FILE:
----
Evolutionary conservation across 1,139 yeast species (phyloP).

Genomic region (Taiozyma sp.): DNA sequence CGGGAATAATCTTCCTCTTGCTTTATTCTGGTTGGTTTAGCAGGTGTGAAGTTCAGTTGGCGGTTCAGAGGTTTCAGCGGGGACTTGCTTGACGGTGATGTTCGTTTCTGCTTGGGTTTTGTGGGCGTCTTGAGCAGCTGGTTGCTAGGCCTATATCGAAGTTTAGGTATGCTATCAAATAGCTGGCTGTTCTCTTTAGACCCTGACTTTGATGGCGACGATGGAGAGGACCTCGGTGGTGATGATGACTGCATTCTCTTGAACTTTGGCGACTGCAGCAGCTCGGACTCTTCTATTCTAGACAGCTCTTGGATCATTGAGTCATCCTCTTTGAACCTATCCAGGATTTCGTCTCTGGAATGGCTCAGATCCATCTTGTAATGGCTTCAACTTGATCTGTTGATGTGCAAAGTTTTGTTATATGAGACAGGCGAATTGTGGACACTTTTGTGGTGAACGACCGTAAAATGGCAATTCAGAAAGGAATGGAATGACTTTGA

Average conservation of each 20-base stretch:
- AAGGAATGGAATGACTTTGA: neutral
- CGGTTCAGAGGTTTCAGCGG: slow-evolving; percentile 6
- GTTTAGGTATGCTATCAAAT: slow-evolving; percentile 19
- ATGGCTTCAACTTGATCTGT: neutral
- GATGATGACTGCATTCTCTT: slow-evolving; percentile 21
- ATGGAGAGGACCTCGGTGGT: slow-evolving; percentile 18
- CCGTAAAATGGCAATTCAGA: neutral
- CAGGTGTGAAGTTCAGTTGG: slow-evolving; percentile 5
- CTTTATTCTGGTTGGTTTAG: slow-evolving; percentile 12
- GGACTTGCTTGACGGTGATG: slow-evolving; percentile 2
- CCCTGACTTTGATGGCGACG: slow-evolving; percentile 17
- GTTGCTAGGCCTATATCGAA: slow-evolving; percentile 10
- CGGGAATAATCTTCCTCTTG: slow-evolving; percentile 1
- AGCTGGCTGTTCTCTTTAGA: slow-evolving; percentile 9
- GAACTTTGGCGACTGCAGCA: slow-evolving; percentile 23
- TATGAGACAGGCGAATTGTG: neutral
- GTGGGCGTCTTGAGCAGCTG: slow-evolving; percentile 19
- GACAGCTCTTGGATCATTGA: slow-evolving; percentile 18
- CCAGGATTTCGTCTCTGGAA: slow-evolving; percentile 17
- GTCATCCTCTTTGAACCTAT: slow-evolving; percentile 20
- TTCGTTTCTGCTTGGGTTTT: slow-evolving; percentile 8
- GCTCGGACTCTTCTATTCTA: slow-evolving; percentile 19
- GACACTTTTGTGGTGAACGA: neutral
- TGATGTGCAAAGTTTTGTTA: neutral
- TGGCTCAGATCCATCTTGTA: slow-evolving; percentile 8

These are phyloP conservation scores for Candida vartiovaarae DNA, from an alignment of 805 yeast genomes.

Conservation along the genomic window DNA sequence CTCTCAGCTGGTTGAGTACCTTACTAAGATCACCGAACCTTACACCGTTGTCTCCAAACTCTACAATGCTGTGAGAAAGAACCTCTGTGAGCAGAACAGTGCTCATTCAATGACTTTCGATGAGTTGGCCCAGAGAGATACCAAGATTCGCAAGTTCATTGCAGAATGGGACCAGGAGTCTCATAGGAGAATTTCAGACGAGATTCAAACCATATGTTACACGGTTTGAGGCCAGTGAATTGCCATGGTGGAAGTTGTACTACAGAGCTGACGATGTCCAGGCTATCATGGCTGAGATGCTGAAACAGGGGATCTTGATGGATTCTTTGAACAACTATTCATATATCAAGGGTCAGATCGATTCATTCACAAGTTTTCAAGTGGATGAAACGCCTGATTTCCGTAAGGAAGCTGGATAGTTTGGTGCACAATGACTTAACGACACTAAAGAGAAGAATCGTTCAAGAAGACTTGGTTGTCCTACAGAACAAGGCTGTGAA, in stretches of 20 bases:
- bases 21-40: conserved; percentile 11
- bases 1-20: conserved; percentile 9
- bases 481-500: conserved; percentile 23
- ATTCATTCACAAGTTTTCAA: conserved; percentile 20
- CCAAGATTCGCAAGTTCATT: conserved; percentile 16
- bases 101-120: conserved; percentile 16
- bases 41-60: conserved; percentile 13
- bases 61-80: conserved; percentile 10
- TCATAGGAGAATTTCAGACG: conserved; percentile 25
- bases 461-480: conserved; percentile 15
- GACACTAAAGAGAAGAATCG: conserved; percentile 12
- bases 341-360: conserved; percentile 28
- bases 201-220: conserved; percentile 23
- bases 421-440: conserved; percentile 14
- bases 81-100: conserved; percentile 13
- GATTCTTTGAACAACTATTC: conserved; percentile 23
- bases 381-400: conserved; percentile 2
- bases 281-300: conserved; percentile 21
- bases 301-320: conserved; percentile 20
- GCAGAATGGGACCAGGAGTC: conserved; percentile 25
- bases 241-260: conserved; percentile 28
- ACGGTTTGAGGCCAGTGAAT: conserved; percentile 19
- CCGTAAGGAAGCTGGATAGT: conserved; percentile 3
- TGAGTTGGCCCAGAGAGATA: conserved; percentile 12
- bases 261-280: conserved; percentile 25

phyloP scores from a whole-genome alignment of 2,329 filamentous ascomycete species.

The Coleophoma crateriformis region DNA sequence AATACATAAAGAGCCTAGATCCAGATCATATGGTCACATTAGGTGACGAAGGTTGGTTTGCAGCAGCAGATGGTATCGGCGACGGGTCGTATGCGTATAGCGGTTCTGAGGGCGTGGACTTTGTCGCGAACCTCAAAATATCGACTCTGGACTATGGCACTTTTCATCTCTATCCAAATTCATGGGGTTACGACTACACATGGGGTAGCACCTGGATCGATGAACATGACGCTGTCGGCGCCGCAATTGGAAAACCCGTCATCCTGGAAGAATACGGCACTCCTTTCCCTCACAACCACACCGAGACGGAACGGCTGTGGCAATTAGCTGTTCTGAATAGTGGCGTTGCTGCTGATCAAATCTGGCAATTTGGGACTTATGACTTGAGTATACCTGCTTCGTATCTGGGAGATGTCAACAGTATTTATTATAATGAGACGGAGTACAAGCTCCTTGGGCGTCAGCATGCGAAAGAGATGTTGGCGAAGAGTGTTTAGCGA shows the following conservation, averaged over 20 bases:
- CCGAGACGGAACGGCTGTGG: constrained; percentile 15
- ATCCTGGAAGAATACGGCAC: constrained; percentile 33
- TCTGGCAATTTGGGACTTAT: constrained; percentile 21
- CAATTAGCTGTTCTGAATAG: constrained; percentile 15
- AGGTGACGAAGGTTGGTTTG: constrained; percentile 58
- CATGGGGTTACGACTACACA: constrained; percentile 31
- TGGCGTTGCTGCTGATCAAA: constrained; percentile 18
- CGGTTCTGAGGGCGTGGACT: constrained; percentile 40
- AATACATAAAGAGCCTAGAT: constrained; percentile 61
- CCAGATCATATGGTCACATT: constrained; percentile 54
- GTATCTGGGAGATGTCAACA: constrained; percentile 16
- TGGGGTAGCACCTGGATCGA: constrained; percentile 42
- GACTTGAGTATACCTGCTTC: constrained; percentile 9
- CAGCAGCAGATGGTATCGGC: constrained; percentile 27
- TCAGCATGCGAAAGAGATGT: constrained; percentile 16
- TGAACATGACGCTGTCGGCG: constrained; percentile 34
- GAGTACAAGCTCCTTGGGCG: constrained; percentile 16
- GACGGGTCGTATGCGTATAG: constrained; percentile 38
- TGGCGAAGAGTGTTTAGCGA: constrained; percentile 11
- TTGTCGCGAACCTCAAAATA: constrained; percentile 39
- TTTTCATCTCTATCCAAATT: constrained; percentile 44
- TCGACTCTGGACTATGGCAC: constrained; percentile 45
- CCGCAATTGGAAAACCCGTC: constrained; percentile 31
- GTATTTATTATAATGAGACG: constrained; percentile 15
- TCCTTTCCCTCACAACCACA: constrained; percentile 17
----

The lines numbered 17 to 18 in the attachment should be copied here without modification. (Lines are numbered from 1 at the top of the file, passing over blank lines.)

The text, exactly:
- AGCTGGCTGTTCTCTTTAGA: slow-evolving; percentile 9
- GAACTTTGGCGACTGCAGCA: slow-evolving; percentile 23